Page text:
3Com Dumps Enterprise; Users Miffed

FRAMINGHAM (03/27/2000) - 3Com Corp. stunned network users and analysts alike last week with the breadth of a restructuring that will phase out its entire big-enterprise switching business by the end of June.

The Santa Clara, California company announced that it will discontinue its CoreBuilder LAN switches and all big-iron networking gear, including its PathBuilder and NetBuilder products. 3Com said it will instead focus on more growth-oriented lines of business.

Large-scale users said they felt abandoned, and several expressed disbelief that future upgrades will be coming from a vendor they said they had never heard of.

"This was a big blow to us," said Brian Wilson, a network engineer at Ohio State University's Fisher College of Business, which built a showcase network using 3Com's CoreBuilder LAN switches.

"We invested all of this money, and now the equipment is obsolete," said Wilson.

The upgrade path for CoreBuilder users will be to a switch called BlackDiamond from Extreme Networks Inc., also in Santa Clara.

"I'm not familiar with Extreme," Wilson said.

More perplexed than upset was systems administrator Scott Ivers at pet food company Royal Canin USA in St. Louis. Ivers set up a network using 3Com's SuperStack II Ethernet switches and said he has been impressed with how easy the network is to manage. He said his next move would have been to install a CoreBuilder switch.

"Does this mean Cisco takes over?" Ivers asked. "I've never heard of Extreme."

Brian Dahill, a network support analyst at St. Luke's Hospital and Regional Trauma Center in Duluth, Minn., said he wasn't thrilled about the deal either but had heard from an Extreme representative who would be visiting the St.

Luke's site this week. "I really hate to think about changing," he said.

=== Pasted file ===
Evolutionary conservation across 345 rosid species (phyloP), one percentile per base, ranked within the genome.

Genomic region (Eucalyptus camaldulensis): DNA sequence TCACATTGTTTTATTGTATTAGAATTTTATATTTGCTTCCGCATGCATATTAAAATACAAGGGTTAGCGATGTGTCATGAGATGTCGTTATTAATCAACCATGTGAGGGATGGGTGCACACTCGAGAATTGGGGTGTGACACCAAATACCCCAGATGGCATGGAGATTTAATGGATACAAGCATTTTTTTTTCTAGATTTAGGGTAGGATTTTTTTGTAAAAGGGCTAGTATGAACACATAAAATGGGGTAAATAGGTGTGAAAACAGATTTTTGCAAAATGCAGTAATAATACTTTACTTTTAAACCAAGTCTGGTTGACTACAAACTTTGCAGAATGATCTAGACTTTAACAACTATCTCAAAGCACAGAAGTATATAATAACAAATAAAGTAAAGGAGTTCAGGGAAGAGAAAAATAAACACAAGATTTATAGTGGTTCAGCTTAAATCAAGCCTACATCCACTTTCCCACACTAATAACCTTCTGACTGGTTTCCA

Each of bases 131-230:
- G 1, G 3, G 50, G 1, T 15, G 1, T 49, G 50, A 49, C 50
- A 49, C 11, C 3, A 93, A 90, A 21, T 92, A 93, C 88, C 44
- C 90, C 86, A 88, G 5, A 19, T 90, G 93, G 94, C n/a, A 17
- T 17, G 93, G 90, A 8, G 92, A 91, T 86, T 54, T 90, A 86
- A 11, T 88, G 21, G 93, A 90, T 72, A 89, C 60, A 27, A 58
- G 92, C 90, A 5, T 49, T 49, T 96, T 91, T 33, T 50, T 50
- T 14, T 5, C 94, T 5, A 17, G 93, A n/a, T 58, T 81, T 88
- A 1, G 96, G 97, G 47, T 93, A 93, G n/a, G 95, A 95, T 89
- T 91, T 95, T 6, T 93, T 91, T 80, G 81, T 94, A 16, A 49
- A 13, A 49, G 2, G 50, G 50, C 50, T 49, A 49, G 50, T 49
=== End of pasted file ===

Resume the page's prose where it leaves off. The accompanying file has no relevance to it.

3Com Senior Vice President Edgar Masri said he understands that users are concerned. But he noted that CoreBuilder products have two or three years of useful life before their users will need to move to the next generation of switches. "They're certainly not obsolete," he said. Moreover, Masri said, 3Com will continue to support discontinued products for up to five years.

Masri also said the network management capabilities of the CoreBuilder 9000 would be ported to Extreme's BlackDiamond line.

Not all users were concerned. Ram Prabhu, corporate telecommunications manager at Millipore Corp. in Bedford, Mass., which uses 3Com's high-end CoreBuilder 9000 network switch, said that representatives from 3Com and Extreme had contacted him and that he didn't anticipate any major problems going forward.

Nigel Oakley, 3Com's vice president of marketing, said the firm would now focus its efforts on small to midsize business networks and home networks and advance its voice-over-IP telephone business, which enables users to send voice conversations over data lines. Like 3Com's spin-off of Palm Inc., the restructuring will allow the company to focus on markets where it sees the best growth, said Oakley.

3Com has been "largely unsuccessful" in competing with Cisco Systems Inc., Nortel Networks Corp. and even Cabletron Systems Inc. in the LAN switching market, said Esmeralda Silva, an analyst at International Data Corp. in Framingham, Mass. Last year, she said, 3Com had a 4 percent revenue share of the chassis/modular business for local-area networking, while Cisco's share was 63 percent. But 3Com has held its own in the fixed-port LAN sector, with a 25 percent revenue share, she said.

Giga Information Group Inc. analyst Stan Schatt in Cambridge, Mass., also said 3Com's restructuring is an acknowledgment that CoreBuilder was never able to crack into Cisco's market.

"The jury is still out on this," Schatt said. "It's an extremely major reorganization. One day later, 3Com is very different."

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